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NCSBA Legislative Update – August 9, 2019

This Week at the Legislature

It’s the 40th day of the new fiscal year, and there is still no new State budget in place. As North Carolina continues to operate on last year’s recurring funding levels, teachers and other school district employees will not receive their pay increases until a new budget becomes law. A letter pledging support for the Governor’s budget veto was sent this week by all but four House Democrats to House Speaker Tim Moore and Senate leader Phil Berger. If those four House Democrats vote for the veto override, House Republicans will still need at least five more Democrats to be absent in order to have the necessary three-fifths majority.

 

Headlines of K-12 Education Bills

For more detailed bill summaries see Highlights of K-12 Education Bills below.

Bills with House Action

SB 230: NC Military and Veteran Act of 2019

SB 295: Standards of Student Conduct

SB 681: Rur Hlth Care/Loc. Sales Tax Flex/Util. Acct.

Bills with Senate Action

SB 5: School Safety Omnibus

SB 123: Geo Iso Sch/Tranps Eff Buff/Currituck Cty Sch.

SB 199: Child Sex Abuse/Strengthen Laws

SB 522: Low-Perf. Schools/Stand. Student Conduct

Bill with House & Senate Action

SB 438: Excellent Public Schools Act of 2019

 

Highlights of K-12 Education Bills

Bills with House Action

SB 230: NC Military and Veteran Act of 2019

  • Approved by the House Rules Committee, unanimously passed the House, and sent to the Senate for concurrence
  • Primary Sponsors: Senators D. Davis, D-Greene; Brown, R-Onslow; Ballard, R-Watauga
  • Directs the SBE to adopt rules providing for excused absences from school for children of members of the U.S. armed forces
  • The House Rules Committee changed the bill’s title from “Excused Absences for Military Children” to “NC Military and Veteran Act of 2019” and added four new parts related to NC military and veterans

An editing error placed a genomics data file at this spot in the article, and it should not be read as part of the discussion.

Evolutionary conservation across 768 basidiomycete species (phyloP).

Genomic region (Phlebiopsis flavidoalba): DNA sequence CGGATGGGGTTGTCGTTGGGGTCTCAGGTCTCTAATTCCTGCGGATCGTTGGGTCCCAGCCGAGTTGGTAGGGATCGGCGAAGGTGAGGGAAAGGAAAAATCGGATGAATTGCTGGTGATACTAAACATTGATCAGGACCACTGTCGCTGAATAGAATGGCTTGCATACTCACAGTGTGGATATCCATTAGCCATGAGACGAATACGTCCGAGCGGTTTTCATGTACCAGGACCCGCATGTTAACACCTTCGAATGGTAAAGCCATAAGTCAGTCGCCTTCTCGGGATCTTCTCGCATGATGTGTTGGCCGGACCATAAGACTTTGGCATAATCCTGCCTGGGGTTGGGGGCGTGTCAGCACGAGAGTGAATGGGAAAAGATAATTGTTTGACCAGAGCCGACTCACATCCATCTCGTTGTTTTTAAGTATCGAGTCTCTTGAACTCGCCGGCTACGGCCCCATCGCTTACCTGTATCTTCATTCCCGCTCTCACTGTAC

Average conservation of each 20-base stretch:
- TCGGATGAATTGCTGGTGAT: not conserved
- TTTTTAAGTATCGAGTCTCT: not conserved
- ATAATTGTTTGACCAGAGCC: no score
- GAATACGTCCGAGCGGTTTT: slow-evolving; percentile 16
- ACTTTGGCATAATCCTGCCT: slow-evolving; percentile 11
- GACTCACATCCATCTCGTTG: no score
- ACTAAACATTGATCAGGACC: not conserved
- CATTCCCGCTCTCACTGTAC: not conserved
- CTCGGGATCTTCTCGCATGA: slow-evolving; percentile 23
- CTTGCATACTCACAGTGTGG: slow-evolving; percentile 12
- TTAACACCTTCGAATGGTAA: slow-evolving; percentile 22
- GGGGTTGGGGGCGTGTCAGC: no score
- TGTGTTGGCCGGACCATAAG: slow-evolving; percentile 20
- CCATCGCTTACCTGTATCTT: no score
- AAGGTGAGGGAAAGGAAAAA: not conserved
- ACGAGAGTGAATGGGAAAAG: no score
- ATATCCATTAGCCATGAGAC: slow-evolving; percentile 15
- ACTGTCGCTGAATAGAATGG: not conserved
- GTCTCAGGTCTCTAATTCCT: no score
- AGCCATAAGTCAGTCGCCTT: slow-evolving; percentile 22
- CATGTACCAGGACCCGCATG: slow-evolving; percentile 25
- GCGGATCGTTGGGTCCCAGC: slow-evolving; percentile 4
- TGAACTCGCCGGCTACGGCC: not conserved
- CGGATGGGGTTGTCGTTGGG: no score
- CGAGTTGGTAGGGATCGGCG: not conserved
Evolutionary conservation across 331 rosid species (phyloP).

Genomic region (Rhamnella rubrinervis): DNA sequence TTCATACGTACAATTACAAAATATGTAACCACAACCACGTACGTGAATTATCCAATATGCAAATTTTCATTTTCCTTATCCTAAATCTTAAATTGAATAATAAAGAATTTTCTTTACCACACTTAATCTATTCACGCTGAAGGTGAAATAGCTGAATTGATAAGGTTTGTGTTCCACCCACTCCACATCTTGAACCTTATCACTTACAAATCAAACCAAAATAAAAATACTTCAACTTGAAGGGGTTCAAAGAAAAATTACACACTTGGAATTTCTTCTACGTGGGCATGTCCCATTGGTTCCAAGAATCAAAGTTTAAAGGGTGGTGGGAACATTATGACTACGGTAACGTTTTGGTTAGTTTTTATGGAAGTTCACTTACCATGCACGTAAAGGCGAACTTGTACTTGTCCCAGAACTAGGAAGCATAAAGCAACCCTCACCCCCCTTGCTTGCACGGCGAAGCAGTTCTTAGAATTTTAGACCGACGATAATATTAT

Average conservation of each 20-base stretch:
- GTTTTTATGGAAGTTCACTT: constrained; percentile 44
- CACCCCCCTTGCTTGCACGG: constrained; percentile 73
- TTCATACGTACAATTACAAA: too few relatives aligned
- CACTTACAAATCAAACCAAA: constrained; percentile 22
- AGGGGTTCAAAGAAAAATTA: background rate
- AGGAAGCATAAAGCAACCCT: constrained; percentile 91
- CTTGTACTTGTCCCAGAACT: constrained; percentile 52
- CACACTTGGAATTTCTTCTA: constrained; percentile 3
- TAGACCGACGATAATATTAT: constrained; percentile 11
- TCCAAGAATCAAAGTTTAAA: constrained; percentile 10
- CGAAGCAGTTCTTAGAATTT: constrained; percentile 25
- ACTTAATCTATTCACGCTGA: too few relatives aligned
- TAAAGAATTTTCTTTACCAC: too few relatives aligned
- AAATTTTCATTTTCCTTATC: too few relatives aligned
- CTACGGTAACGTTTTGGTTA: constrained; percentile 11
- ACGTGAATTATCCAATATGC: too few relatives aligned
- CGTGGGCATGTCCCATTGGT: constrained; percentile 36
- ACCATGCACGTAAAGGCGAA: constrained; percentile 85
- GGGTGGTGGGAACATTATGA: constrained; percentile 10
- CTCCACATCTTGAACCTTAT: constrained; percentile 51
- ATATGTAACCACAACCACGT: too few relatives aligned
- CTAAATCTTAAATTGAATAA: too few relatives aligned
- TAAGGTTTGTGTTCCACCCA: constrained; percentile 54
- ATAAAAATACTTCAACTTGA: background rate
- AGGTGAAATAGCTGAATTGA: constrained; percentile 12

SB 295: Standards of Student Conduct

  • Approved by the House Rules Committee and unanimously passed the House
  • Requires public school unit boards to consult with teachers, school-based administrators, parents, and local law enforcement agencies when adopting policies and procedures governing student conduct and discipline
  • Requires public school unit boards to review current federal guidance issued by the US Department of Education on school discipline practices before adopting student conduct policies
  • Requires each public school unit board to annually submit a copy of its most up-to-date student discipline policies to DPI by September 1
  • Allows public school unit boards to require that students and parents/guardians sign an acknowledgement that they have received a copy of student conduct policies and procedures
  • Clarifies that this bill does not regulate a public school unit board’s discretion to devise, impose, and enforce personal appearance codes
  • Effective beginning with the 2020-21 school year
  • The House made the following changes to the bill this week:
    • Replaces language that encourages school officials to use a full range of responses to violations of policies after informing the parent/guardian with language that requires published student conduct policies and procedures to include the full range of responses to violations of disciplinary rules, including responses that do not remove a student from the classroom or school building
    • Provides a temporary fix concerning the layoffs in the NC Virtual Public School (NCVPS) so that teachers may be employed for the upcoming fall semester
    • Defines certain terms referenced in the bill

 

SB 681: Rur Hlth Care/Loc. Sales Tax Flex/Util. Acct.

  • Passed the House 81-31 (click here for vote)
  • Primary Sponsors: Senators Berger, R-Rockingham; Tillman, R-Randolph
  • Part II of the bill grants counties additional flexibility in using the local option sales and use tax authorized in G.S.105 Article 46 without increasing the existing maximum tax rate—the local tax could be used for public school capital outlay purposes or to retire any indebtedness incurred by the county for public education purposes
    • That bill language was taken from HB 667: Local Option Sales Tax Flexibility, sponsored by Representatives Howard, R-Davie; Saine, R-Lincoln; Szoka, R-Cumberland; Hunter, D-Hertford—HB 667 passed the House but has not yet been considered in the Senate

 

Bills with Senate Action

SB 5: School Safety Omnibus

  • Withdrawn from the Senate Calendar for concurrence and referred to the Senate Education/Higher Education Committee
  • The Senate version of the bill expands The State Capital and Infrastructure Fund to include critical capital funding needs for LEAS and community colleges
  • The House version of the bill is a school safety omnibus

 

SB 123: Geo Iso Sch/Tranps Eff Buff/Currituck Cty Sch.